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John L. Pfenninger, M.D.
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Cryocautery of the cervix is a fancy term which means that the outer layer of cells of the cervix are frozen using a special flat instrument about the size of a quarter. This freezing is generally done for several reasons: chronic inflammation of the cervix, an abnormal pap smear, or for warts. If you have had an abnormal Pap smear, you will probably have already had colposcopy. Your doctor has determined that the best way to treat the lesions found is to freeze them.
As you may have learned, most cases of cancer of the cervix are highly associated with infection of the human papilloma virus. These are the same viruses that cause warts. Just as one of the treatments for warts on fingers, arms, and other parts of the body is freezing, so too the treatment for the lesions on your cervix, which may be caused by warts, is freezing. As a matter of fact, often times the same instrument is used, just with a different type of freezing tip.
Cryocautery, or freezing of the cervix, takes place in our office. You should plan on twenty minutes of time. You will be asked to lie back in the usual pap and pelvic position. It is best to have this done during the 5 days after your period. We cannot do it 5 days prior to or during your period.
When the doctor turns the instrument on, you will hear a small hissing sound. Then you may feel some cramping as if you were having a menstrual period. The freezing lasts for only three minutes. The cervix is allowed to thaw, then is frozen for a second time. There is no cutting, burning, or bleeding of any sort. Taking four (4) ibuprofen (Advil or Nuprin) two hours prior to the procedure will help prevent the discomfort of the cramps. You generally do not experience pain.
Amazingly, there are only rare complications of cryocautery of the cervix except for the cramping already mentioned. Very rarely it may cause scarring and narrowing of the cervical canal to the degree that it actually blocks the opening (stenosis). This could cause problems in getting pregnant. Cryocautery is probably best avoided, if possible, during pregnancy. Infection could occur, so if your discharge lasts more than three weeks and is not getting better, call the office. You may also note spotting when your resume intercourse or use tampons. You may want to avoid both for 2-3 weeks.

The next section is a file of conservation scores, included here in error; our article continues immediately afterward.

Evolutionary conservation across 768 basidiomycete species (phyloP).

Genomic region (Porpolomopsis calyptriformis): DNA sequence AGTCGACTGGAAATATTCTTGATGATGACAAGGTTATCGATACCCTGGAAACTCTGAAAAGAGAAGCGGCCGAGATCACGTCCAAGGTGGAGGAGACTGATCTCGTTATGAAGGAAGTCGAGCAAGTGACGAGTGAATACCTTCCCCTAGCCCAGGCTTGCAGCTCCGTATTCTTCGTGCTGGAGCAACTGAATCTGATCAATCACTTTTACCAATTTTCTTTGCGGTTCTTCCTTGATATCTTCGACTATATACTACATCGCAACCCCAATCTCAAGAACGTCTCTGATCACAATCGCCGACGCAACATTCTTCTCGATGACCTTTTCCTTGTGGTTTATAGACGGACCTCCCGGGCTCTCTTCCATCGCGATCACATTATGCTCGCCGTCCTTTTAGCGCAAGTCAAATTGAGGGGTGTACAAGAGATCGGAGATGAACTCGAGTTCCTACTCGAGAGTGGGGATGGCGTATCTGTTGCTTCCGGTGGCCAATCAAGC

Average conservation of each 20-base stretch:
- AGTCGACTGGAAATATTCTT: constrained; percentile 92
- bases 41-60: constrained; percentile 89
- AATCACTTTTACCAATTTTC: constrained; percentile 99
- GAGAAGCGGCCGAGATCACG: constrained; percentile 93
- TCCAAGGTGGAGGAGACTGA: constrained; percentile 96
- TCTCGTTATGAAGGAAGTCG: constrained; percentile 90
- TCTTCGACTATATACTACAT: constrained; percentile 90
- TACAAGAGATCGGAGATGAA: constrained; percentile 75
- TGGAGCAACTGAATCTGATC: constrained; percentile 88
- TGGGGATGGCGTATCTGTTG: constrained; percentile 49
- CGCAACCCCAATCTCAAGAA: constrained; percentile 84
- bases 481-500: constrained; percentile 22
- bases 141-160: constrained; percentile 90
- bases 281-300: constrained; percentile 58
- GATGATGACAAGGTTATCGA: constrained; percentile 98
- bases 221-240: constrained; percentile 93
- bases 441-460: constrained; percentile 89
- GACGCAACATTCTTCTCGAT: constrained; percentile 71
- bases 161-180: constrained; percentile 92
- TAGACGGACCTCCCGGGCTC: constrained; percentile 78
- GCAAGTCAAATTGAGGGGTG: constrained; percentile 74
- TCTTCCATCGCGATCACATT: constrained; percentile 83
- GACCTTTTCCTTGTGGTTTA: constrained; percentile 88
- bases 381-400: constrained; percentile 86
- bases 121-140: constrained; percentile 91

It is very important to note that cryocautery is effective only 85-90% of the time. That means 5-15% of patients will need to be retreated. Sometimes cryocautery (freezing) is used again. Sometimes laser or other treatments will be suggested. This emphasizes why follow-up is so important. After two treatments, the cervix is protected in 99% of cases.
After cryocautery, you can expect a rather profuse vaginal discharge for two to three
weeks. THIS IS
It is recommended that you have a follow-up pap smear in four months, eight months, and 12 months after the freezing. If any of these Pap smears return as abnormal, your physician will give you specific instructions as to what to do next.
It is generally recognized that the wart virus is highly associated with cervical cancer, and they are very contagious. Eighty percent of sexual partners will have HPV on the penis or in the genital areas. Of these, less than half will be visible with the naked eye. To identify the others, special staining is needed followed by an exam with a special microscope. This procedure is called androscopy and occasionally may be recommended for your sexual partner. If your partner has visible warts, they should be treated. If you smoke, you have a much higher chance of developing cervical cancer, and once again, it is strongly discouraged. In the future, no matter what you read in the newspapers or magazines, you are at high risk for developing cervical cancer and should have, at the least, annual Pap smears. Even when treated, you have a 1% chance of developing cervical cancer in your lifetime. A balanced diet, high in fruits and vegetables, is also very important. Taking additional vitamins could also help.
Should you have any questions or concerns, please feel free to discuss these with your physician. These are only general guidelines and may be varied in your case, depending on your particular situation.
Copyright, 2011. John L. Pfenninger, M.D. Jw02/11